• Next, we have {{on 'click' this.dropdown}}, this instructs my app to run the dropdown()function (defined in the dropdown.js file) after the user clicks on the button.
  • Time to dive into dropdown.js file associated to my component:
    • Pretty much all my components have these 3 imports in their javascript files:
      • Component is a class from the Glimmer library (DOM rendering engine made by the ember team) that allows me to define the behavior of my component and its UI logic. In the latest versions of React, functional components were introduced, meaning that they can be defined using regular JavaScript functions - this way, there is no need to extend a class from a Component base class.
      • {action} is a decorator coming from the @ember/object module. It is Ember's own object model, it allows me to define an event handler, in this case, the dropdown() function that gets triggered when the user clicks on the button. @action here works similarly to bind() in JavaScript - when I use inside of my Dropdown class in the dropdown.js file, I need to find a way to make sure this refers to the same context as the one used in the template (Dropdown.hbs file), and @action does this for us. This way, when calling the dropdown() function from the template the right context (this) gets passed to it. React doesn't have decorators in their official API, we typically use regular functions as event handlers directly.
      • And the last import {tracked} from @glimmer/tracking. This is a module provided by glimmer framework that tells my code to keep an eye on a variable, in my case, the variable "open". This way, my app knows that when the value of this property changes, changes in the UI will be triggered. In React, we typically achieve this functionality using the built-in state management and the useState hook. In my website this translates to - whenever a user clicks on the button, the value of the tracked variable changes, which controls the visibility of the dropdown's children and applies specific CSS classes.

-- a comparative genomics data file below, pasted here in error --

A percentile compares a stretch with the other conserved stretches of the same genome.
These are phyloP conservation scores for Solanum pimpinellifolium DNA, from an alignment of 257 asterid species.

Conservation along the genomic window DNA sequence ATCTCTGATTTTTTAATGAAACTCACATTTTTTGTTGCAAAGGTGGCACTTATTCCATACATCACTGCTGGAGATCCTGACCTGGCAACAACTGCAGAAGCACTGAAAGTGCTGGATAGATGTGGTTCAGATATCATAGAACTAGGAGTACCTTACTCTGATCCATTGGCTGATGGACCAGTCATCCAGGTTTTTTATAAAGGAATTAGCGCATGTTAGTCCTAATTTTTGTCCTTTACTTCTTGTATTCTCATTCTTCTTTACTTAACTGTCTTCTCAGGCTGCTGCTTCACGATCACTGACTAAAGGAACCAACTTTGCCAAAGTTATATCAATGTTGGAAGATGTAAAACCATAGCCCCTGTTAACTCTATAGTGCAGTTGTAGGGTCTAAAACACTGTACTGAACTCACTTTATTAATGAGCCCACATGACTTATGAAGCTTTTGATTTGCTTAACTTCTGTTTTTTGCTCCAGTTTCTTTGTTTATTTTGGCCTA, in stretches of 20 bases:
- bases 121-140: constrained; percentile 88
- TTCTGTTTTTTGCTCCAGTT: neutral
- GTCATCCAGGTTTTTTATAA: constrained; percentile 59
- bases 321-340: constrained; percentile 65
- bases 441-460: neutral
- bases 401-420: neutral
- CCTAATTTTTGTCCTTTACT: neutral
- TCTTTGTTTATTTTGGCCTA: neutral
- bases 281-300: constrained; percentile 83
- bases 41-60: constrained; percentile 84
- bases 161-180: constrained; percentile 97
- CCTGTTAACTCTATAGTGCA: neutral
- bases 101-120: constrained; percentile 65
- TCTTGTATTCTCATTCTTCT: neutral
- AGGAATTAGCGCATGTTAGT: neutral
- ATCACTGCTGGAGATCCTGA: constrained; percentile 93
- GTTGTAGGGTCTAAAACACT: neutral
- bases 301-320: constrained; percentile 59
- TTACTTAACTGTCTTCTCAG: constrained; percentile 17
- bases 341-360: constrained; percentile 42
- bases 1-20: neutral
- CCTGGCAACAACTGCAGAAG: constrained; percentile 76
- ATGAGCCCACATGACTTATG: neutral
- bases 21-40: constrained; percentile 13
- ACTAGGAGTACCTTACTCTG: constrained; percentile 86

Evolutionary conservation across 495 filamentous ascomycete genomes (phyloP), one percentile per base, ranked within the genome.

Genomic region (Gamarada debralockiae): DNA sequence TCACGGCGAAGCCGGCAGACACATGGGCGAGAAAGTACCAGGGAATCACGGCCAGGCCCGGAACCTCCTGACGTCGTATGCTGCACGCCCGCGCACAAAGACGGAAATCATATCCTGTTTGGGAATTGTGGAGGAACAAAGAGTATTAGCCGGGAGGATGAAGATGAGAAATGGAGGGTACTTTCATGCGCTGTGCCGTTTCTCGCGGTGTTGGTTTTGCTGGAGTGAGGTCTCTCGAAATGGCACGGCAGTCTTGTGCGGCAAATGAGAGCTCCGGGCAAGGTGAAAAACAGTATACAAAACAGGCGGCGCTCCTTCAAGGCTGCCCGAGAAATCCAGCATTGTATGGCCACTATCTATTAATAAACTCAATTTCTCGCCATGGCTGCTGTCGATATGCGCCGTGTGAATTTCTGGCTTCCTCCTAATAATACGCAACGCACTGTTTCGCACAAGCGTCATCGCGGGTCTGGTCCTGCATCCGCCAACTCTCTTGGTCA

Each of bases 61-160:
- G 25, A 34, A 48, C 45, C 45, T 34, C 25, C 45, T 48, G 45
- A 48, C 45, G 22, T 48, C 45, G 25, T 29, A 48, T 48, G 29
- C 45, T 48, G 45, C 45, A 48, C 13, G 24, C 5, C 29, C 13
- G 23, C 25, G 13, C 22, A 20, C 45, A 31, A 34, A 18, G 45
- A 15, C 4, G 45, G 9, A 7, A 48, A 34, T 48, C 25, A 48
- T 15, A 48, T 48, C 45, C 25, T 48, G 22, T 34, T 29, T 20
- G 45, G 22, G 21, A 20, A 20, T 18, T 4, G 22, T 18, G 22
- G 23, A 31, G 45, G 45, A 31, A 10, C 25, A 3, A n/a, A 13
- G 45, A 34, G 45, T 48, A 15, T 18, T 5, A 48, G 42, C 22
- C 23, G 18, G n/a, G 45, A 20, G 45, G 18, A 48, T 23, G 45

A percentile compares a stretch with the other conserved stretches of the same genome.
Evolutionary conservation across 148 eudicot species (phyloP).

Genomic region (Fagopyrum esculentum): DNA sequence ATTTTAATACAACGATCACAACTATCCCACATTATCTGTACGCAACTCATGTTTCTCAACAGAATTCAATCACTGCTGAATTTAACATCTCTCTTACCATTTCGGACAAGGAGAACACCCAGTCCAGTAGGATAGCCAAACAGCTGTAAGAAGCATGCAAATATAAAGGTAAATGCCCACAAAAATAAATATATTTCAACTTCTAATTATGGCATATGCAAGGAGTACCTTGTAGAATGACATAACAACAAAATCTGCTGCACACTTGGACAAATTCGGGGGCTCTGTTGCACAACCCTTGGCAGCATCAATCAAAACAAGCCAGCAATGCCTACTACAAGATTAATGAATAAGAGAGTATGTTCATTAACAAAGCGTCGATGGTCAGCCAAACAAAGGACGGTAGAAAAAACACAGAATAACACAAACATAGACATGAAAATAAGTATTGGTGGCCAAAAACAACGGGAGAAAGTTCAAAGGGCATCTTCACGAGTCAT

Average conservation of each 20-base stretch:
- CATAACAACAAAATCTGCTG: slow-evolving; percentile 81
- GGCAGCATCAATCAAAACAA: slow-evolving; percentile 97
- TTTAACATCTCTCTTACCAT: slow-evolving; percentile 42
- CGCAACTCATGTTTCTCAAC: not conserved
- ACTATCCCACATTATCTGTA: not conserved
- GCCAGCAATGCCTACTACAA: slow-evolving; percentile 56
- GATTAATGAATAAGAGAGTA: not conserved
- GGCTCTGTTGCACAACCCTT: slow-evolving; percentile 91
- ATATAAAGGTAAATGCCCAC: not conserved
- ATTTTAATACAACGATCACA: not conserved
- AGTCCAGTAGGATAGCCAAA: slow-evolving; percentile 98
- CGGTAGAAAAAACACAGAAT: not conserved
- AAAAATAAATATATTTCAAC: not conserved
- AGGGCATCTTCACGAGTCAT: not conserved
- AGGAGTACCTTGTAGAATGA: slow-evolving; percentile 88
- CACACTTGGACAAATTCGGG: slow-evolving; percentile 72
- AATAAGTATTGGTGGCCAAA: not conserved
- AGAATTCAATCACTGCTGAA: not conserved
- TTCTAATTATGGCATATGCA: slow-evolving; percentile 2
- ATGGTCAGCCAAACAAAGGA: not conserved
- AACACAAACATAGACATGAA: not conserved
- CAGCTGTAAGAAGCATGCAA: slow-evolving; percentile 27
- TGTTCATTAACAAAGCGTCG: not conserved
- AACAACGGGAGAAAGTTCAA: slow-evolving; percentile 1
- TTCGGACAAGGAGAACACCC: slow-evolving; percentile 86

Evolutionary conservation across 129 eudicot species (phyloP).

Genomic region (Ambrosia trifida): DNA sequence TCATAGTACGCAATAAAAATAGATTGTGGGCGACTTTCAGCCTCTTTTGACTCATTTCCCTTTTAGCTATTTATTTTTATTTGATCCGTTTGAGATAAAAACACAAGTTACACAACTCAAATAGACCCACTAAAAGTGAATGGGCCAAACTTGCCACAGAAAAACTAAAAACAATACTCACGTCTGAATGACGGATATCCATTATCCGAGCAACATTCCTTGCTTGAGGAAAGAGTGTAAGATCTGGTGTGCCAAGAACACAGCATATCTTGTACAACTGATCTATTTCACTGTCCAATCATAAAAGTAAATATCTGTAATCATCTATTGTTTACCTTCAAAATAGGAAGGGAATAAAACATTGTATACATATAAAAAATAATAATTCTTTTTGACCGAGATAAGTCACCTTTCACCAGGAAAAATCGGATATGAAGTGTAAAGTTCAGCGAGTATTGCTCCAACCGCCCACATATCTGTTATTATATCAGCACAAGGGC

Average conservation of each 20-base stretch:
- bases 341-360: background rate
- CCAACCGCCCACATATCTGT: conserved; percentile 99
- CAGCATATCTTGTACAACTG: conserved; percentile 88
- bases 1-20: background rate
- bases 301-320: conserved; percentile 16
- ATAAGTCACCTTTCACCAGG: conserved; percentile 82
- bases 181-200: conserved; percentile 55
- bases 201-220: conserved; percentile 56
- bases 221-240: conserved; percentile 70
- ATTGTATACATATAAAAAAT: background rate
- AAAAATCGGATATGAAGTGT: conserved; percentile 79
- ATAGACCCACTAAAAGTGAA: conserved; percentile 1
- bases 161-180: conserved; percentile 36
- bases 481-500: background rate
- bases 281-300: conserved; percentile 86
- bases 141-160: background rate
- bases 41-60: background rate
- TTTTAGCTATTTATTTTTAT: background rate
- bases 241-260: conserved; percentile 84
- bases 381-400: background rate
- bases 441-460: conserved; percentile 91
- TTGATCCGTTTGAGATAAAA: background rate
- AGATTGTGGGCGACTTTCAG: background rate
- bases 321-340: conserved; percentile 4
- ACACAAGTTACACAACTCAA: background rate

• Finally, it's time to look at the last file - the template where I use my <Dropdown> component, header.hbs.:
    • I’m passing to the <Dropdown> a list of <LinkTo>. The latter component allows me to create a link to a route, while the @model argument, allows my app to know which data to retrieve when clicking on that route.

anchorRendering My Blogposts

  1. Finding a tool to publish my posts

    After giving the shape I wanted to my website, the question for one of the key features was: "How do I create a not-so-complicated system that allows me to publish blog posts? Am I going to create HTML pages every time?"

    Chris proposed an approach: "Let’s create posts using markdown files." He said we could use ember-cli-showdown.

    This addon converts my markdown into HTLM, so I don’t need to do the tedious & time-consuming job of writing an HTML file every time I want to publish a new post. It was a deal. 🤝

  2. Combining my posts information with the tool

    "How can I extract what I write in my markdown files into my HTML templates?" Another plugin enters the room: welcome to Broccoli-Static-Site-Json. 👋🏼 It generates a JSON API of the content of my markdowns. Let me guide you through the process: